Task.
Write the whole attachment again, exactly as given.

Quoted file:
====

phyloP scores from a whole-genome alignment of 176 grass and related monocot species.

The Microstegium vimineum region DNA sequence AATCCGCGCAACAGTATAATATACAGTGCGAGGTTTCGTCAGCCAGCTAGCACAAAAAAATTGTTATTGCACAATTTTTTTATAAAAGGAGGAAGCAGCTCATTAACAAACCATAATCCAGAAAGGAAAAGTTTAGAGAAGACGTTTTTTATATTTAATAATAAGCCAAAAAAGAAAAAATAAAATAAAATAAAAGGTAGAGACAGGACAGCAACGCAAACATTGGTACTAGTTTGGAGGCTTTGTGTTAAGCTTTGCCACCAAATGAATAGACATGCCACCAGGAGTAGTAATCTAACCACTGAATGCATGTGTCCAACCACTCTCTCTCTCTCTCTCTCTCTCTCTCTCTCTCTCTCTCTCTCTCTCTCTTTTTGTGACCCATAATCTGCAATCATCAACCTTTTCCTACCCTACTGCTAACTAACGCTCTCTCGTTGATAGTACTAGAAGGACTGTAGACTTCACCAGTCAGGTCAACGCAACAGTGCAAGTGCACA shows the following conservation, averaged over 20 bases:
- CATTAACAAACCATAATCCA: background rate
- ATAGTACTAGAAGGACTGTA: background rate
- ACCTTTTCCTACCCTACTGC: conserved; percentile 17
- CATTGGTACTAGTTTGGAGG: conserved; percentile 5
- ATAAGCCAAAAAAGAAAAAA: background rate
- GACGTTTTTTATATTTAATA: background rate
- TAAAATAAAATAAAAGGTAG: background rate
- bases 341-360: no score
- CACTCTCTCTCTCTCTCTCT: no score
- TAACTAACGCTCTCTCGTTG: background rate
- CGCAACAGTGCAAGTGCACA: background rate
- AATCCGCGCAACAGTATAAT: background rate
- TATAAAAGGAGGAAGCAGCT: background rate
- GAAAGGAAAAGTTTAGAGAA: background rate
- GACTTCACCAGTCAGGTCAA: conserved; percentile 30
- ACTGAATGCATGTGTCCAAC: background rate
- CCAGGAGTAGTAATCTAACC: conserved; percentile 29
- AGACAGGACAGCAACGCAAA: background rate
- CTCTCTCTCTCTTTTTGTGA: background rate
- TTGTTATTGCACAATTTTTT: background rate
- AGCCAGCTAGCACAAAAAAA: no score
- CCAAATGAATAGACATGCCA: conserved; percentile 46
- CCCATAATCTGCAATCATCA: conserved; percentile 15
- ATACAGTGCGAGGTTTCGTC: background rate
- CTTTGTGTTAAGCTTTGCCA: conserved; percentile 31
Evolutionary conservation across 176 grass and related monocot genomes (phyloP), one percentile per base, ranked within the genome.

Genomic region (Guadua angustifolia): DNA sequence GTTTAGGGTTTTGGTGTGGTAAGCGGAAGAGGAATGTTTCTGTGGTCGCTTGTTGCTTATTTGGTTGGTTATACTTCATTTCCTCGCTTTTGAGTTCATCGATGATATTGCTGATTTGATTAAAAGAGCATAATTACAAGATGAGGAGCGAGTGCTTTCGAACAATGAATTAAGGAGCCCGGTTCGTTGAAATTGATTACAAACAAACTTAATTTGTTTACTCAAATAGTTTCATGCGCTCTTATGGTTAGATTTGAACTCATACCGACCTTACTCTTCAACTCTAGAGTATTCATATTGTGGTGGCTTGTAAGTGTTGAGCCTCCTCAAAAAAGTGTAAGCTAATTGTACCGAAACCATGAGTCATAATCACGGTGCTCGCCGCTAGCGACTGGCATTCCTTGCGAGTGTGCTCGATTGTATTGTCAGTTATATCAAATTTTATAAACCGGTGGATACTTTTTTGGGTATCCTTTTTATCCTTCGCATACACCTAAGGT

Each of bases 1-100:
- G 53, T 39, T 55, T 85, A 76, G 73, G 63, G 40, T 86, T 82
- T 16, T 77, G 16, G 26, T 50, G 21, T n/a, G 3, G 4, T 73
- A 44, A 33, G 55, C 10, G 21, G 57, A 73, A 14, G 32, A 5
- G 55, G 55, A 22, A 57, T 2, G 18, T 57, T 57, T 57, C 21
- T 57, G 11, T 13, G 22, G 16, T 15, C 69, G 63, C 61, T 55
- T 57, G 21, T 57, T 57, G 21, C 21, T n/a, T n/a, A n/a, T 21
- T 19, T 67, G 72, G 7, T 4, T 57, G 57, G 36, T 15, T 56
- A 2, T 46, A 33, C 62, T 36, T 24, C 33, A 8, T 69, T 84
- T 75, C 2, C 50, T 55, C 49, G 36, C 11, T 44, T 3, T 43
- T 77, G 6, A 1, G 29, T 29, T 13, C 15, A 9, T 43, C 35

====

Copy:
phyloP scores from a whole-genome alignment of 176 grass and related monocot species.

The Microstegium vimineum region DNA sequence AATCCGCGCAACAGTATAATATACAGTGCGAGGTTTCGTCAGCCAGCTAGCACAAAAAAATTGTTATTGCACAATTTTTTTATAAAAGGAGGAAGCAGCTCATTAACAAACCATAATCCAGAAAGGAAAAGTTTAGAGAAGACGTTTTTTATATTTAATAATAAGCCAAAAAAGAAAAAATAAAATAAAATAAAAGGTAGAGACAGGACAGCAACGCAAACATTGGTACTAGTTTGGAGGCTTTGTGTTAAGCTTTGCCACCAAATGAATAGACATGCCACCAGGAGTAGTAATCTAACCACTGAATGCATGTGTCCAACCACTCTCTCTCTCTCTCTCTCTCTCTCTCTCTCTCTCTCTCTCTCTCTCTCTTTTTGTGACCCATAATCTGCAATCATCAACCTTTTCCTACCCTACTGCTAACTAACGCTCTCTCGTTGATAGTACTAGAAGGACTGTAGACTTCACCAGTCAGGTCAACGCAACAGTGCAAGTGCACA shows the following conservation, averaged over 20 bases:
- CATTAACAAACCATAATCCA: background rate
- ATAGTACTAGAAGGACTGTA: background rate
- ACCTTTTCCTACCCTACTGC: conserved; percentile 17
- CATTGGTACTAGTTTGGAGG: conserved; percentile 5
- ATAAGCCAAAAAAGAAAAAA: background rate
- GACGTTTTTTATATTTAATA: background rate
- TAAAATAAAATAAAAGGTAG: background rate
- bases 341-360: no score
- CACTCTCTCTCTCTCTCTCT: no score
- TAACTAACGCTCTCTCGTTG: background rate
- CGCAACAGTGCAAGTGCACA: background rate
- AATCCGCGCAACAGTATAAT: background rate
- TATAAAAGGAGGAAGCAGCT: background rate
- GAAAGGAAAAGTTTAGAGAA: background rate
- GACTTCACCAGTCAGGTCAA: conserved; percentile 30
- ACTGAATGCATGTGTCCAAC: background rate
- CCAGGAGTAGTAATCTAACC: conserved; percentile 29
- AGACAGGACAGCAACGCAAA: background rate
- CTCTCTCTCTCTTTTTGTGA: background rate
- TTGTTATTGCACAATTTTTT: background rate
- AGCCAGCTAGCACAAAAAAA: no score
- CCAAATGAATAGACATGCCA: conserved; percentile 46
- CCCATAATCTGCAATCATCA: conserved; percentile 15
- ATACAGTGCGAGGTTTCGTC: background rate
- CTTTGTGTTAAGCTTTGCCA: conserved; percentile 31
Evolutionary conservation across 176 grass and related monocot genomes (phyloP), one percentile per base, ranked within the genome.

Genomic region (Guadua angustifolia): DNA sequence GTTTAGGGTTTTGGTGTGGTAAGCGGAAGAGGAATGTTTCTGTGGTCGCTTGTTGCTTATTTGGTTGGTTATACTTCATTTCCTCGCTTTTGAGTTCATCGATGATATTGCTGATTTGATTAAAAGAGCATAATTACAAGATGAGGAGCGAGTGCTTTCGAACAATGAATTAAGGAGCCCGGTTCGTTGAAATTGATTACAAACAAACTTAATTTGTTTACTCAAATAGTTTCATGCGCTCTTATGGTTAGATTTGAACTCATACCGACCTTACTCTTCAACTCTAGAGTATTCATATTGTGGTGGCTTGTAAGTGTTGAGCCTCCTCAAAAAAGTGTAAGCTAATTGTACCGAAACCATGAGTCATAATCACGGTGCTCGCCGCTAGCGACTGGCATTCCTTGCGAGTGTGCTCGATTGTATTGTCAGTTATATCAAATTTTATAAACCGGTGGATACTTTTTTGGGTATCCTTTTTATCCTTCGCATACACCTAAGGT

Each of bases 1-100:
- G 53, T 39, T 55, T 85, A 76, G 73, G 63, G 40, T 86, T 82
- T 16, T 77, G 16, G 26, T 50, G 21, T n/a, G 3, G 4, T 73
- A 44, A 33, G 55, C 10, G 21, G 57, A 73, A 14, G 32, A 5
- G 55, G 55, A 22, A 57, T 2, G 18, T 57, T 57, T 57, C 21
- T 57, G 11, T 13, G 22, G 16, T 15, C 69, G 63, C 61, T 55
- T 57, G 21, T 57, T 57, G 21, C 21, T n/a, T n/a, A n/a, T 21
- T 19, T 67, G 72, G 7, T 4, T 57, G 57, G 36, T 15, T 56
- A 2, T 46, A 33, C 62, T 36, T 24, C 33, A 8, T 69, T 84
- T 75, C 2, C 50, T 55, C 49, G 36, C 11, T 44, T 3, T 43
- T 77, G 6, A 1, G 29, T 29, T 13, C 15, A 9, T 43, C 35